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Can You Sue for Pain and Suffering in Colorado?

Can You Sue for Pain and Suffering in Colorado?

When an accident occurs, most people focus on the physical injuries. While these are often severe and can lead to life-long complications, they are not the only consequences victims experience.

The pain and suffering caused by an accident can significantly impact victims and their families. Because of this, you may wonder, “Can I recover damages for pain and suffering after a Colorado accident?”

The short answer is “Yes.” However, some exceptions to this and some important laws must be understood.

At Levine Law, our personal injury lawyers understand the importance of recovering compensation for all the consequences of an accident. We also know the law and how to use it to help you maximize your compensation.

Here, you can learn more about damages for pain and suffering and what the law requires in Colorado. 

Understanding Non-Economic Damages

You are entitled to compensation when you are involved in an accident caused by someone else’s negligence or recklessness.  While recovering economic damages, like medical bills and lost wages, is straightforward, this is not the case with non-economic damages like pain and suffering.

Non-economic damages are those that are not easy to quantify. These intangible damages include pain and suffering, and other things, such as the following:

  • Shock
  • Physical impairment
  • Inconvenience
  • Grief
  • Emotional distress
  • Scarring
  • Humiliation
  • Anxiety
  • Insomnia
  • Inability to participate in activities you once enjoyed
  • Loss of consortium
  • Loss of enjoyment of life

 As mentioned, pain and suffering damages are one type of non-economic damage. This can be included in your personal injury claim or lawsuit and result in monetary compensation for your:

  • Mental suffering
  • Pain
  • Psychological damage
  • Anguish

To receive compensation for these damages as part of your lawsuit, you must show proof of pain and suffering due to the accident that caused your injury.

Providing Proof of Pain and Suffering

There are several ways to prove pain and suffering. Examples include (but are not limited to):

  • Loss of limb and the physical and mental impact of the loss
  • Psychological treatment through a religious leader or counselor
  • Proof of your inability to participate in things you once enjoyed (hobbies)
  • Long-term disfigurement of the body
  • Treatment for pain caused during the accident
  • Loss of enjoyment of companionship with family and friends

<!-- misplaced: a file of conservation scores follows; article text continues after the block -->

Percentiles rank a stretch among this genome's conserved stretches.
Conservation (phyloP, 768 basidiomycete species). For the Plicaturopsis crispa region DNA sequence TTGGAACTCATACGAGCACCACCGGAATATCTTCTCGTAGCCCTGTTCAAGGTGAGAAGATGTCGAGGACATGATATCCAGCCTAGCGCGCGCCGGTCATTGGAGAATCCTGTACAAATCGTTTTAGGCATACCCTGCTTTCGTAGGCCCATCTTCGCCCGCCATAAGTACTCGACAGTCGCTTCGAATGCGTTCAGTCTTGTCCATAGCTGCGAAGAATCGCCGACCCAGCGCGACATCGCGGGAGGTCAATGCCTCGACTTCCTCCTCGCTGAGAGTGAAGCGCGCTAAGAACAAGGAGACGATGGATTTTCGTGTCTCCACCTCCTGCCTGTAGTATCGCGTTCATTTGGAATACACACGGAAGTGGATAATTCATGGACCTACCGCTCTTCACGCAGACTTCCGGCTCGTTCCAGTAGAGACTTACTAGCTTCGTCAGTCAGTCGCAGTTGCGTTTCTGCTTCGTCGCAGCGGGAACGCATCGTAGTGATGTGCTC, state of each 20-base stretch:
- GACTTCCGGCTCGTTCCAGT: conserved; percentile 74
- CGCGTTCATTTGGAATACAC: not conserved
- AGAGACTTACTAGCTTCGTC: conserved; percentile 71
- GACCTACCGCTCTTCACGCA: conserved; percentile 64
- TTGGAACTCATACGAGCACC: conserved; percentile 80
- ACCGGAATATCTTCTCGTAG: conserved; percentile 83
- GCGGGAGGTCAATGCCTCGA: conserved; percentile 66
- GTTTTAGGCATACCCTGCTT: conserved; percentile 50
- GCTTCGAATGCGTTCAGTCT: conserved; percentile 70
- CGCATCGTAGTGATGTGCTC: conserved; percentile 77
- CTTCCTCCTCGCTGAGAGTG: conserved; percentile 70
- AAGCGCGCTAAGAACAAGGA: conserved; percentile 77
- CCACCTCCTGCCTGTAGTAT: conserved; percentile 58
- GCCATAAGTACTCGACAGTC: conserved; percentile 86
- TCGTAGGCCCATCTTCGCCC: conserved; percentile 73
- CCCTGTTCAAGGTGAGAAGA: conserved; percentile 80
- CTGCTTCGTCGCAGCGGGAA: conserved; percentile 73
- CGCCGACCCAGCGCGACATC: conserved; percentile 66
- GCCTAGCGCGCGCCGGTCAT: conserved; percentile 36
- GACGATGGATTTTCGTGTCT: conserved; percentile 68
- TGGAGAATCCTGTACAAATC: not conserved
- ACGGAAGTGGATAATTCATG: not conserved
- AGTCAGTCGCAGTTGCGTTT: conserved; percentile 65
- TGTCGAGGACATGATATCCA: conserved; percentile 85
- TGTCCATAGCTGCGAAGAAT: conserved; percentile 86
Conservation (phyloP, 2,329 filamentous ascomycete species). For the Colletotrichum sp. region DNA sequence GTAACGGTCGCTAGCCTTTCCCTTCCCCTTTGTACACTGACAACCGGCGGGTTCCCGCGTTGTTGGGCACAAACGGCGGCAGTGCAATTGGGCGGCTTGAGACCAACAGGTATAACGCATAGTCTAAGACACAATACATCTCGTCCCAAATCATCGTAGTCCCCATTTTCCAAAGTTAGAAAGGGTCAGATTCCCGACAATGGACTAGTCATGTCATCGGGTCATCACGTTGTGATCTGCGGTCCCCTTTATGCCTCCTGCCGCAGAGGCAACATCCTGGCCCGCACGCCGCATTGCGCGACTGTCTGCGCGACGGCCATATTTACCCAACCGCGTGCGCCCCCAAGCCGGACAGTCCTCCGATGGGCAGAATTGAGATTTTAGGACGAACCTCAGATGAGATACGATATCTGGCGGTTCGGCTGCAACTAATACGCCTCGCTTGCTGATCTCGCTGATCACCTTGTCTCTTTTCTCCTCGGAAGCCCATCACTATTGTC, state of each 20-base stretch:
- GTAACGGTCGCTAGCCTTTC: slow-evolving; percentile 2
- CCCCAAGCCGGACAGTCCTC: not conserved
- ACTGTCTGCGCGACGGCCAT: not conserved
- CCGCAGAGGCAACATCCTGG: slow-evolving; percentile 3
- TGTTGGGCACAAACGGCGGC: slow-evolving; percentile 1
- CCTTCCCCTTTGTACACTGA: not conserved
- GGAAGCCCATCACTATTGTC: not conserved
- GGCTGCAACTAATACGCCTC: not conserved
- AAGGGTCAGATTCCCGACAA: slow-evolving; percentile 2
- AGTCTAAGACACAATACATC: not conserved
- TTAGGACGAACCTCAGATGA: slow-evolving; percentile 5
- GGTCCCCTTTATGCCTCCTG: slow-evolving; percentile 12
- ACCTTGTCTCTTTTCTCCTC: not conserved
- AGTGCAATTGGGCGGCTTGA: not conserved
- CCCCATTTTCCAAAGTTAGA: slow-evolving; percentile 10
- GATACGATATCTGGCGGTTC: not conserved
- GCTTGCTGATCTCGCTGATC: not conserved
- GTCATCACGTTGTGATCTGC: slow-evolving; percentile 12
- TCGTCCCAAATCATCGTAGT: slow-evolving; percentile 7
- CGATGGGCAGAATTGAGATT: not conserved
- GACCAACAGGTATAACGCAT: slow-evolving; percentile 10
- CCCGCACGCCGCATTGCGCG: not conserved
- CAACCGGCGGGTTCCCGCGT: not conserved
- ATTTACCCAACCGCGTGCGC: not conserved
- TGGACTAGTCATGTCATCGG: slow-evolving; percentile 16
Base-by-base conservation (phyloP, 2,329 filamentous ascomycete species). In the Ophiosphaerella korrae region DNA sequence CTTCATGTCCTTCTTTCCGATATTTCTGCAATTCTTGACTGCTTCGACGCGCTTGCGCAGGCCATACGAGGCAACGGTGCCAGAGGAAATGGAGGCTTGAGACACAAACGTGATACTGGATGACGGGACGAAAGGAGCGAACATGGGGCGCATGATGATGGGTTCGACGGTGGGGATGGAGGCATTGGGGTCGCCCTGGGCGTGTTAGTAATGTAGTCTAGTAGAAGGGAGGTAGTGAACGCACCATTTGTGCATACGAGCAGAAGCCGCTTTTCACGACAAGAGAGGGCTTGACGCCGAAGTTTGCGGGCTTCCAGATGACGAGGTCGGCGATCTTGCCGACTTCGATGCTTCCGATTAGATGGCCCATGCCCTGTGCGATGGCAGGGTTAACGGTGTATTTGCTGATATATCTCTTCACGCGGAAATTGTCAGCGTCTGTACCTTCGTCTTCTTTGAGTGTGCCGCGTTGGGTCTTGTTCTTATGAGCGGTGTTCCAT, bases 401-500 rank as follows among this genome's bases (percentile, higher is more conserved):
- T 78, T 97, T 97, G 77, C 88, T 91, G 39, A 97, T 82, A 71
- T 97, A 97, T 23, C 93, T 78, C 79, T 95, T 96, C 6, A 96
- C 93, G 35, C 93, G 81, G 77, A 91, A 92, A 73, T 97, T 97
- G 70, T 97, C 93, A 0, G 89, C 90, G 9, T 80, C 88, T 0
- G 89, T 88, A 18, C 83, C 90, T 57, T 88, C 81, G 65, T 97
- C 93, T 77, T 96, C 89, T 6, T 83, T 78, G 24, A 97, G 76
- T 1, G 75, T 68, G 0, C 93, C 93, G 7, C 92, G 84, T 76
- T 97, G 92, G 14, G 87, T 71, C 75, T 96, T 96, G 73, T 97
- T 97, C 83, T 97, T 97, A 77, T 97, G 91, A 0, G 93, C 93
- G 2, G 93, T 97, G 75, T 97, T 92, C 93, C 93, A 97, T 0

All these factors (and others) will likely be considered when determining monetary compensation for pain and suffering. 

Rules, Regulations, and Laws Regarding Pain and Suffering Compensation

When filing a personal injury lawsuit and including pain and suffering damages, you may wonder if you must have a physical injury from the accident. This is not the case for all situations.

You may still receive pain and suffering compensation because the jury considers things like:

  • The hardship of recovering after an accident
  • The stress caused by the accident
  • The shock of the situation

If these things can be proven, you may still receive compensation for pain and suffering, even without a physical injury.  

Colorado Caps on Pain and Suffering

There are caps on pain and suffering damages in Colorado, as well as other non-economic damages. However, there are no caps on economic damages.  

The non-economic caps include:

  • $500,000 if there is clear and convincing evidence
  • $300,000 in medical malpractice cases
  • $250,000 in most personal injury and other civil actions

If you experience permanent physical impairment, there are no caps. Also, if you file a workers’ compensation claim, pain and suffering are not considered compensatory damages.

While the jury is not informed of the caps, judges usually limit what a jury can award if they assign more than the established cap. 

An example of how Colorado’s damage caps work can be seen in a 2021 case where Steven Straughen filed a claim after being injured when a fracking tank exploded in Weld County. The explosion caused broken bones, a mild traumatic brain, and eventually had a leg amputated.

While a jury verdict awarded him $30 million, he will only receive around $15 million. The rest was awarded for pain and suffering, and (as mentioned) Colorado caps what can be awarded for this. This is something the jurors were not told.

Unfortunately, nothing can be done about this, and even though the jury believed Straughen deserved more compensation, he wouldn’t receive it. 

While this is true, knowing about the damage caps before pursuing a claim will help you understand what to expect when filing a claim. 

Your Rights to Recover Pain and Suffering In Colorado

The law in Colorado is that you have a right to recover damages for pain and suffering — even if there is no definitive formula for calculating the compensation amount.

In most cases, your attorney will fight to get you as much money as possible. To accomplish this, they may use examples of pain and suffering from similar cases or seek expert testimony from doctors who can speak about how much pain and suffering you have endured. 

At Levine Law, we understand the importance of seeking proper compensation for pain and suffering after an accident. If you believe you have a case, contact us today for more information on how we can help you win the compensation you deserve.

Remember, our attorneys know the law and will fight to get you the maximum amount of money possible. 

Contact us to schedule your free consultation. We are here to help you fight for the compensation you deserve!

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